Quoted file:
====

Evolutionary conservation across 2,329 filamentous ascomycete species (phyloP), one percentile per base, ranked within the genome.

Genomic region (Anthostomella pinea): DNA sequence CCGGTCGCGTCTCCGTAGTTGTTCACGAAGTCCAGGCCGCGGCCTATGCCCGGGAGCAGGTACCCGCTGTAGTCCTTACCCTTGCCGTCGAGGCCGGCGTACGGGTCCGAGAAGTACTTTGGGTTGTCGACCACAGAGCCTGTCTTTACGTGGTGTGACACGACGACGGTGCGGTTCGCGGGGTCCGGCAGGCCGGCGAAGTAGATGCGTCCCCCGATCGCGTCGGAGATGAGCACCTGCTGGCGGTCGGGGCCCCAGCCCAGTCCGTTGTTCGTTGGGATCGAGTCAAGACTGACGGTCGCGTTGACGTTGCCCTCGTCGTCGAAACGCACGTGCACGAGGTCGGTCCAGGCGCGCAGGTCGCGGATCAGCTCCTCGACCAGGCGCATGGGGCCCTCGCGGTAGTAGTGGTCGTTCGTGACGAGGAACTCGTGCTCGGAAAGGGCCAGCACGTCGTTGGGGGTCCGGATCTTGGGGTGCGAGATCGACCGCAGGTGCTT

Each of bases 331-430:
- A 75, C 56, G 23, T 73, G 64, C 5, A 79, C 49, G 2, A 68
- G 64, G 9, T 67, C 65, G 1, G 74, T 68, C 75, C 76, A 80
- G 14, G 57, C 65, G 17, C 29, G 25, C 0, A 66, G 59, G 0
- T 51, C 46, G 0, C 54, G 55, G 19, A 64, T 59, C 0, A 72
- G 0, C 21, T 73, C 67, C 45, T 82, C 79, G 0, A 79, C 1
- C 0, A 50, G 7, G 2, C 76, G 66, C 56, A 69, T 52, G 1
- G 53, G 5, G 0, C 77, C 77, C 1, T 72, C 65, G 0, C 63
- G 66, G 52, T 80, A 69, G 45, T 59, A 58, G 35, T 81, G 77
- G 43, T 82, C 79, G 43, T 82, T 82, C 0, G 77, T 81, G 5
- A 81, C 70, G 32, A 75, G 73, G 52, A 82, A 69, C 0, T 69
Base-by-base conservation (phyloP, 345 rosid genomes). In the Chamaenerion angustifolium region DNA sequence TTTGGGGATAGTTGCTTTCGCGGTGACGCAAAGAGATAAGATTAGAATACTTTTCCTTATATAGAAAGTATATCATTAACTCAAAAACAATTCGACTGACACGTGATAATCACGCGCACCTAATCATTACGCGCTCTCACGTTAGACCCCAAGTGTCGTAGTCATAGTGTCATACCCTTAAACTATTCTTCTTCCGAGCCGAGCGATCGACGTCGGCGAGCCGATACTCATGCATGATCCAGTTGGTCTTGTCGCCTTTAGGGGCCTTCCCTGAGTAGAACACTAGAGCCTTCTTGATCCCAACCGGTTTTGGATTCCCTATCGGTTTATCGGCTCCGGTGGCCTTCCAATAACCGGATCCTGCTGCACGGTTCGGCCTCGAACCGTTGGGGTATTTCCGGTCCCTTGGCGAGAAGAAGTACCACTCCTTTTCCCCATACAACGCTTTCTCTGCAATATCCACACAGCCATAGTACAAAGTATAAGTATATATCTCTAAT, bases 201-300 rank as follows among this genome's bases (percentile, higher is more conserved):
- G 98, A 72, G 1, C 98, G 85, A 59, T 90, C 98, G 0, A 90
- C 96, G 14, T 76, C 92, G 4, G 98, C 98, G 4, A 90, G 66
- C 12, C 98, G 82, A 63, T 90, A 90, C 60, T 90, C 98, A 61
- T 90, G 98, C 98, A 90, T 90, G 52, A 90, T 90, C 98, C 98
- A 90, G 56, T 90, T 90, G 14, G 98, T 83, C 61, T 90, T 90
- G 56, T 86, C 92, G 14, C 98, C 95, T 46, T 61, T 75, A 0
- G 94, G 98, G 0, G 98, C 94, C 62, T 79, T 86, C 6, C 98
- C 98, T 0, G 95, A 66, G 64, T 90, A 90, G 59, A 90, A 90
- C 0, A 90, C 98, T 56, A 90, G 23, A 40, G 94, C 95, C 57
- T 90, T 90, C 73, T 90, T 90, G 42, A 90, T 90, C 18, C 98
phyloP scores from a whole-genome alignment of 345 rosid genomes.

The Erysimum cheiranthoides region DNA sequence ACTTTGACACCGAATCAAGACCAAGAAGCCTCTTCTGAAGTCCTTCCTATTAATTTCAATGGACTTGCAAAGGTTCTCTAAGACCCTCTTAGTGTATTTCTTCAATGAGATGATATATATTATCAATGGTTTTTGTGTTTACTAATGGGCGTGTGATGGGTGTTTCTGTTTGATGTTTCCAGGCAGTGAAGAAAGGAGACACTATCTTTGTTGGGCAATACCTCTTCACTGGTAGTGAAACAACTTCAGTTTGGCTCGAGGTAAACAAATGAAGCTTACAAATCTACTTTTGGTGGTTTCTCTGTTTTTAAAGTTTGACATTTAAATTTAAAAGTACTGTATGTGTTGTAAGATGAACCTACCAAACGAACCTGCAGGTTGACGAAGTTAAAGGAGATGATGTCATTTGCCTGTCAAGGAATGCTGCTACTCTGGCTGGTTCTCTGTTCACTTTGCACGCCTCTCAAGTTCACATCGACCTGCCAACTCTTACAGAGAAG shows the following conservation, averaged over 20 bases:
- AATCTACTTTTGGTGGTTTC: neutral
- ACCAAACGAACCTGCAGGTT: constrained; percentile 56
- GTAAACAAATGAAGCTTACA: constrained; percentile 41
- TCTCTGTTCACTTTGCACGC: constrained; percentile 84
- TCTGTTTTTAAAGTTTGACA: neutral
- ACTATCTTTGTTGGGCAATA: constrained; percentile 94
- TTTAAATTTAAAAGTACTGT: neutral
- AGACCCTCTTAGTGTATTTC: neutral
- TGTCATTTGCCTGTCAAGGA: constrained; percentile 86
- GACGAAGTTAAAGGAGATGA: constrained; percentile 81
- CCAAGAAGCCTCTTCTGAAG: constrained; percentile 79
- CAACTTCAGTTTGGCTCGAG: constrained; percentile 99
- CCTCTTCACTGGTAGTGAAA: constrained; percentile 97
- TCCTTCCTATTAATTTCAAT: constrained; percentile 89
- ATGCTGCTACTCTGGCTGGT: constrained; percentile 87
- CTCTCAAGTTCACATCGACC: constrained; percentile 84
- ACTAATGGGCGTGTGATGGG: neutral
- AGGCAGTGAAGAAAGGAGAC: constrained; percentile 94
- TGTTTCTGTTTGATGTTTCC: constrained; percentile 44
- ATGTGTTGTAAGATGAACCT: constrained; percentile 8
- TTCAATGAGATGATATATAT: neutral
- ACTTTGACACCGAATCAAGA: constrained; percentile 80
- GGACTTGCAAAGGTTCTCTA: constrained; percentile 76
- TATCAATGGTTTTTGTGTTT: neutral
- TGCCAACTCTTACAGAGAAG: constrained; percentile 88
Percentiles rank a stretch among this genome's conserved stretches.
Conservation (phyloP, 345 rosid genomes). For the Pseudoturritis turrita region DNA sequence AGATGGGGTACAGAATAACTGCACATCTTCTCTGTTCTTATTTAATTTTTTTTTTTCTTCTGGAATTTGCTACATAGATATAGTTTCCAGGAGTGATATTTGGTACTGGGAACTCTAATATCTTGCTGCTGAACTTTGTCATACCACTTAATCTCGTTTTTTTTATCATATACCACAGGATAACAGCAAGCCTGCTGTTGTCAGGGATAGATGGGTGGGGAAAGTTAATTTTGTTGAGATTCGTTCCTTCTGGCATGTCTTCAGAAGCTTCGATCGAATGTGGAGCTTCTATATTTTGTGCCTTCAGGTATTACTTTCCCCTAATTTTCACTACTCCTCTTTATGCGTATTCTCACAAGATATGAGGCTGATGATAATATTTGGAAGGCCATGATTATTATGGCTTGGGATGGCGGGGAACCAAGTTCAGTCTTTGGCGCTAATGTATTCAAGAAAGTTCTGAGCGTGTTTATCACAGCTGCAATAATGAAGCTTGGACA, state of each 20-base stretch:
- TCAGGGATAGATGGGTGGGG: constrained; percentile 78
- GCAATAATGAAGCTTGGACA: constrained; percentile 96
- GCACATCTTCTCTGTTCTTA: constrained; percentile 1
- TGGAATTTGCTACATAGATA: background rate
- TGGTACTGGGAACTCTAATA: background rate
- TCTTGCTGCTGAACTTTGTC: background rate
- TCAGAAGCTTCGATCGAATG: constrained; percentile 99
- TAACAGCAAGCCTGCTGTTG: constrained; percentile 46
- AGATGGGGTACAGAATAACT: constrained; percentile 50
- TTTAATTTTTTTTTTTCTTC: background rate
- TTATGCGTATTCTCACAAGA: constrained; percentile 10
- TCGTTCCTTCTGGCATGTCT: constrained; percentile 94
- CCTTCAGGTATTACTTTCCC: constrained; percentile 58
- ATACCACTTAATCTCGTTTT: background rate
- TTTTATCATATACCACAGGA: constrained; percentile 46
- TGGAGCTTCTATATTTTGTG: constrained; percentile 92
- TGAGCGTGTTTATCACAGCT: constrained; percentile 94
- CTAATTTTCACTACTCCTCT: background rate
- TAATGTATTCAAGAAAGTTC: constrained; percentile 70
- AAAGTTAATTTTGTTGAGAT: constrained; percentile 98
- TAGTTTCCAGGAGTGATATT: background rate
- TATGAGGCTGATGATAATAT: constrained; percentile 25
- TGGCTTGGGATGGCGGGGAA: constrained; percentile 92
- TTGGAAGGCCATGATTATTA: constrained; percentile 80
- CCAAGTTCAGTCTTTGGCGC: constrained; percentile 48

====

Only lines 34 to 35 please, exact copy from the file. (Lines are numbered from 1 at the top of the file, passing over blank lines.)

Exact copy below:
- AGACCCTCTTAGTGTATTTC: neutral
- TGTCATTTGCCTGTCAAGGA: constrained; percentile 86